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Call me crazy, but undergraduate courses should be qualitatively different from their high school antecedents. One key change? At the college level, students should be moving toward understanding things instead of just knowing them. How can we introduce and reinforce the difference?
In my freshman-level world history class, I challenge learners in the first week with an unusual exercise. Pretend you’re a student and see if you can do it.
With 15 learners in attendance this semester, I asked how many of them knew the quadratic formula. Hands shot up: 12 out of the 15 (80 percent) claimed to. I then distributed a blank sheet of paper to the 12 with instructions to write out the formula anonymously. After a minute or so, the results came in: only four had it right. Many of their attempts contained elements of the formula but were lacking or incorrect. I also got the Pythagorean theorem a couple of times (a2 + b2 = c2), as well as the equation for a straight line (y = mx + b).
Still, four out of 15 (27 percent) isn’t bad for a history course. The successful ones were rightfully proud of themselves, and some congratulatory high-fives were exchanged.
To those four who wrote the formula correctly, I then posed a follow-up: “What is the quadratic formula good for? That is, in what circumstances would we use it?”
Now I got puzzled looks and silence. Nobody knew. I prodded them a bit. “Do you use it any time you see x in a problem?” They really couldn’t say. I finally revealed to them that the formula derives from a quadratic equation in the form of ax2 + bx + c = 0. Some quiet nods followed, but there was clear disappointment in most of their expressions.
Are you thinking the exercise is disingenuous, that quizzing a history class on algebra just sets people up for failure? Perhaps. We don’t retain knowledge and skills if we don’t actively use them, and maybe these students had encountered the formula years earlier. Daniel Willingham points to specific evidence that math abilities taper off over time, although those who learn more advanced mathematics seem never to forget algebra. (As someone who earned a math degree decades ago before turning to history, I can personally attest to this.) Still, there was a palpable disconnect between what many of my students thought they knew and what they actually knew.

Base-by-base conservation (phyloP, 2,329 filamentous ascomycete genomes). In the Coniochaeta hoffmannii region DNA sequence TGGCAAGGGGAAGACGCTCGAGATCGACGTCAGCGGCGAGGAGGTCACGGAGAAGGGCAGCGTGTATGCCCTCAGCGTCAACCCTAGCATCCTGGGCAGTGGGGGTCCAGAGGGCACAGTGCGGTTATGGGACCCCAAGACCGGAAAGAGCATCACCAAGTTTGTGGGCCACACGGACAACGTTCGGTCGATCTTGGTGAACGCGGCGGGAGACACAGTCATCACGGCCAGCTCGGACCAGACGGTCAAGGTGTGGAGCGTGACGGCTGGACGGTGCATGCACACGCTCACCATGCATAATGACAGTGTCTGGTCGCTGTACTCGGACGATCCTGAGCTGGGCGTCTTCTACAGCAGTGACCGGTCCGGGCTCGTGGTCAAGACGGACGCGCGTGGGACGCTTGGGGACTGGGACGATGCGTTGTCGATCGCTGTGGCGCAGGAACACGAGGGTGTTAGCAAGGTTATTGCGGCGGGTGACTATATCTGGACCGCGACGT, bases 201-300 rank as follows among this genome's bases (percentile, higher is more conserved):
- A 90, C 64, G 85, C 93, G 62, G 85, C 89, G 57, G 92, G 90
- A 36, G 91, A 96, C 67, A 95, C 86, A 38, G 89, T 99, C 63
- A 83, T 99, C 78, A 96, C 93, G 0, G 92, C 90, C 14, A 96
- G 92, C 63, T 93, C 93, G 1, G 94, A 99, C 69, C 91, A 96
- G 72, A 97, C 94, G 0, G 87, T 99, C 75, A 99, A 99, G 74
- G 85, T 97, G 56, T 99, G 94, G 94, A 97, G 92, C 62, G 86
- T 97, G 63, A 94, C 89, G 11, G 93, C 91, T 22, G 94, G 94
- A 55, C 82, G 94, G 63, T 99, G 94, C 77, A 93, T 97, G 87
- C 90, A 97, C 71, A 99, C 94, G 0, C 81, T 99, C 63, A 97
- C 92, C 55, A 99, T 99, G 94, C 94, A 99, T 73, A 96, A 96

But I wanted to give them one last chance. “You know when the formula is used,” I said. “Now, can you derive it from a general quadratic equation?”
Some eyes brightened a bit. “You mean, we just have to solve ax2 + bx + c = 0 for x?” asked one. Yes, I assured her. “Piece of cake,” she announced. Two of the successful four set off, while I ventured back into historical issues with the rest of the class.
After a few minutes of furious scribbling, the pair of problem-solvers had clearly given up. “What happened?” I asked. Both had hit an insurmountable roadblock. For the second time, their hopes were dashed.
Now, think about what had just transpired. A clear majority of the class was confident in its recall of mathematical arcana, but that knowledge turned out to be either faulty or incomplete for most of them. A decent minority remembered the formula, but now didn’t know what it was for, let alone how one could derive it.
In other words, those latter students had dutifully committed to memory an important piece of mathematical language, and they were able to reproduce it on command. But it’s questionable whether they ever understood it, much less its origins and reason for being. These are Ken Bain’s so-called “strategic learners,” who outwardly show great command of course material, but perhaps never understand it in any deep sense. And all too often, our classes don’t require them to do so.